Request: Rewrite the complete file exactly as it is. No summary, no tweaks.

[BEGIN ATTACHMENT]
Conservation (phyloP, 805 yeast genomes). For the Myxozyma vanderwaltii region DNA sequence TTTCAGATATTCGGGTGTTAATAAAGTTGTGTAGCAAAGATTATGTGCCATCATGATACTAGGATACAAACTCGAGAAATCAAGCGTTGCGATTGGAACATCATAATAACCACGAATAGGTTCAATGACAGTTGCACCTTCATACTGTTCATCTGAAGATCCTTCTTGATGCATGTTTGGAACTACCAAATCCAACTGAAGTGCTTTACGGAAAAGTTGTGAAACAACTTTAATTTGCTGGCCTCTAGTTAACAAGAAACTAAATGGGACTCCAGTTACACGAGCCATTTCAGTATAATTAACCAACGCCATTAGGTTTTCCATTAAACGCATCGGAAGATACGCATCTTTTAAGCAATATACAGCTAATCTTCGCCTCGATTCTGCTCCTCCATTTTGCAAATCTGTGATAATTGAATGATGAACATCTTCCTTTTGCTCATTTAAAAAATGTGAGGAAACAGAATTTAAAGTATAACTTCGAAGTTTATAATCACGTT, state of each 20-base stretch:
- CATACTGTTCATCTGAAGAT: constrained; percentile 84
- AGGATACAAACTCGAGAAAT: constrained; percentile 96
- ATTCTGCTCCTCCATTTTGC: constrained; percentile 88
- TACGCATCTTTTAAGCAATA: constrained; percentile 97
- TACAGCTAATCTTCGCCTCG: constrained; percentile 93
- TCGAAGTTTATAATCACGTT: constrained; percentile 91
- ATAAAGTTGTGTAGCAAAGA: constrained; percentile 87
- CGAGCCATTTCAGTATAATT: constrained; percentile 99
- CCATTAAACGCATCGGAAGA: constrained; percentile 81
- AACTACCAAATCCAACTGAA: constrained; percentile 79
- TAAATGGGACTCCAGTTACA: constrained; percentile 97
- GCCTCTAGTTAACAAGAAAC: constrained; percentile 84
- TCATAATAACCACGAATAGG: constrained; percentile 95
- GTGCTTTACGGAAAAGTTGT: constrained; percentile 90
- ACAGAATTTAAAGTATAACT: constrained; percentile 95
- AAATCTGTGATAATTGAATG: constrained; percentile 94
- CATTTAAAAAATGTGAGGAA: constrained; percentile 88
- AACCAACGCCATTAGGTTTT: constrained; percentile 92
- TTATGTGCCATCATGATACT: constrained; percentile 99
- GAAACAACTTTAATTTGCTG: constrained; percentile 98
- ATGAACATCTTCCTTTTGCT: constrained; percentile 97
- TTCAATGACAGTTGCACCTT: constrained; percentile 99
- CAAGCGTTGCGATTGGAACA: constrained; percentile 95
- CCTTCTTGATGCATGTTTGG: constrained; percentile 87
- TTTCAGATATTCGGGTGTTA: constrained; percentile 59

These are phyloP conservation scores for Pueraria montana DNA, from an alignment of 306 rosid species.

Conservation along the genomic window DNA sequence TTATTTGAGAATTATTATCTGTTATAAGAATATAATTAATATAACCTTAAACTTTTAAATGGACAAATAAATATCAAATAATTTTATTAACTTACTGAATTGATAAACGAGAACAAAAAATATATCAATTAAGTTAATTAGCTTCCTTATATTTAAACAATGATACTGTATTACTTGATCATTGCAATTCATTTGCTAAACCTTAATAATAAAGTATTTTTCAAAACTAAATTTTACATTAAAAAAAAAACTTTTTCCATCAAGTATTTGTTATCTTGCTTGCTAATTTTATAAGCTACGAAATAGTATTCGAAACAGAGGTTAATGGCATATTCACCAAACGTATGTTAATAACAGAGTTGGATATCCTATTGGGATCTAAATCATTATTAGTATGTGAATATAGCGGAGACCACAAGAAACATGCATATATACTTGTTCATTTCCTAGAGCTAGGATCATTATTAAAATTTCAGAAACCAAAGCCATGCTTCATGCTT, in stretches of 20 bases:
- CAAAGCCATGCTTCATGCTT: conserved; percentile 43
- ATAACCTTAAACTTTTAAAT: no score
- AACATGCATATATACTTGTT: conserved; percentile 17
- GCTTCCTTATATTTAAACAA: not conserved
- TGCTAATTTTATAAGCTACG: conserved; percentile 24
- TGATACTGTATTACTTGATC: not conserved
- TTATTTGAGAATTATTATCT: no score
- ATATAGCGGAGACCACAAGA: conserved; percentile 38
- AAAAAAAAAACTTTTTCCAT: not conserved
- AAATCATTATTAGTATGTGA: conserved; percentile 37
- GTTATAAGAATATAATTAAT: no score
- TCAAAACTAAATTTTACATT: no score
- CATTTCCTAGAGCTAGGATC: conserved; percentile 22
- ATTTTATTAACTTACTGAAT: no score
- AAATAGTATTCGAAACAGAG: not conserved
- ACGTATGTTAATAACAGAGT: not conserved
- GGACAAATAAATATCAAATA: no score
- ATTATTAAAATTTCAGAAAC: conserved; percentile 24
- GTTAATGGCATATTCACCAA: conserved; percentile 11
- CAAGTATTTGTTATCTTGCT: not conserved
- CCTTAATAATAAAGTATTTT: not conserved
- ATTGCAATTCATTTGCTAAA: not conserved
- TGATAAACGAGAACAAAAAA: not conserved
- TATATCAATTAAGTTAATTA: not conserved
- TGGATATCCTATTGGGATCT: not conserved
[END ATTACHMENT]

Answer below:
Conservation (phyloP, 805 yeast genomes). For the Myxozyma vanderwaltii region DNA sequence TTTCAGATATTCGGGTGTTAATAAAGTTGTGTAGCAAAGATTATGTGCCATCATGATACTAGGATACAAACTCGAGAAATCAAGCGTTGCGATTGGAACATCATAATAACCACGAATAGGTTCAATGACAGTTGCACCTTCATACTGTTCATCTGAAGATCCTTCTTGATGCATGTTTGGAACTACCAAATCCAACTGAAGTGCTTTACGGAAAAGTTGTGAAACAACTTTAATTTGCTGGCCTCTAGTTAACAAGAAACTAAATGGGACTCCAGTTACACGAGCCATTTCAGTATAATTAACCAACGCCATTAGGTTTTCCATTAAACGCATCGGAAGATACGCATCTTTTAAGCAATATACAGCTAATCTTCGCCTCGATTCTGCTCCTCCATTTTGCAAATCTGTGATAATTGAATGATGAACATCTTCCTTTTGCTCATTTAAAAAATGTGAGGAAACAGAATTTAAAGTATAACTTCGAAGTTTATAATCACGTT, state of each 20-base stretch:
- CATACTGTTCATCTGAAGAT: constrained; percentile 84
- AGGATACAAACTCGAGAAAT: constrained; percentile 96
- ATTCTGCTCCTCCATTTTGC: constrained; percentile 88
- TACGCATCTTTTAAGCAATA: constrained; percentile 97
- TACAGCTAATCTTCGCCTCG: constrained; percentile 93
- TCGAAGTTTATAATCACGTT: constrained; percentile 91
- ATAAAGTTGTGTAGCAAAGA: constrained; percentile 87
- CGAGCCATTTCAGTATAATT: constrained; percentile 99
- CCATTAAACGCATCGGAAGA: constrained; percentile 81
- AACTACCAAATCCAACTGAA: constrained; percentile 79
- TAAATGGGACTCCAGTTACA: constrained; percentile 97
- GCCTCTAGTTAACAAGAAAC: constrained; percentile 84
- TCATAATAACCACGAATAGG: constrained; percentile 95
- GTGCTTTACGGAAAAGTTGT: constrained; percentile 90
- ACAGAATTTAAAGTATAACT: constrained; percentile 95
- AAATCTGTGATAATTGAATG: constrained; percentile 94
- CATTTAAAAAATGTGAGGAA: constrained; percentile 88
- AACCAACGCCATTAGGTTTT: constrained; percentile 92
- TTATGTGCCATCATGATACT: constrained; percentile 99
- GAAACAACTTTAATTTGCTG: constrained; percentile 98
- ATGAACATCTTCCTTTTGCT: constrained; percentile 97
- TTCAATGACAGTTGCACCTT: constrained; percentile 99
- CAAGCGTTGCGATTGGAACA: constrained; percentile 95
- CCTTCTTGATGCATGTTTGG: constrained; percentile 87
- TTTCAGATATTCGGGTGTTA: constrained; percentile 59

These are phyloP conservation scores for Pueraria montana DNA, from an alignment of 306 rosid species.

Conservation along the genomic window DNA sequence TTATTTGAGAATTATTATCTGTTATAAGAATATAATTAATATAACCTTAAACTTTTAAATGGACAAATAAATATCAAATAATTTTATTAACTTACTGAATTGATAAACGAGAACAAAAAATATATCAATTAAGTTAATTAGCTTCCTTATATTTAAACAATGATACTGTATTACTTGATCATTGCAATTCATTTGCTAAACCTTAATAATAAAGTATTTTTCAAAACTAAATTTTACATTAAAAAAAAAACTTTTTCCATCAAGTATTTGTTATCTTGCTTGCTAATTTTATAAGCTACGAAATAGTATTCGAAACAGAGGTTAATGGCATATTCACCAAACGTATGTTAATAACAGAGTTGGATATCCTATTGGGATCTAAATCATTATTAGTATGTGAATATAGCGGAGACCACAAGAAACATGCATATATACTTGTTCATTTCCTAGAGCTAGGATCATTATTAAAATTTCAGAAACCAAAGCCATGCTTCATGCTT, in stretches of 20 bases:
- CAAAGCCATGCTTCATGCTT: conserved; percentile 43
- ATAACCTTAAACTTTTAAAT: no score
- AACATGCATATATACTTGTT: conserved; percentile 17
- GCTTCCTTATATTTAAACAA: not conserved
- TGCTAATTTTATAAGCTACG: conserved; percentile 24
- TGATACTGTATTACTTGATC: not conserved
- TTATTTGAGAATTATTATCT: no score
- ATATAGCGGAGACCACAAGA: conserved; percentile 38
- AAAAAAAAAACTTTTTCCAT: not conserved
- AAATCATTATTAGTATGTGA: conserved; percentile 37
- GTTATAAGAATATAATTAAT: no score
- TCAAAACTAAATTTTACATT: no score
- CATTTCCTAGAGCTAGGATC: conserved; percentile 22
- ATTTTATTAACTTACTGAAT: no score
- AAATAGTATTCGAAACAGAG: not conserved
- ACGTATGTTAATAACAGAGT: not conserved
- GGACAAATAAATATCAAATA: no score
- ATTATTAAAATTTCAGAAAC: conserved; percentile 24
- GTTAATGGCATATTCACCAA: conserved; percentile 11
- CAAGTATTTGTTATCTTGCT: not conserved
- CCTTAATAATAAAGTATTTT: not conserved
- ATTGCAATTCATTTGCTAAA: not conserved
- TGATAAACGAGAACAAAAAA: not conserved
- TATATCAATTAAGTTAATTA: not conserved
- TGGATATCCTATTGGGATCT: not conserved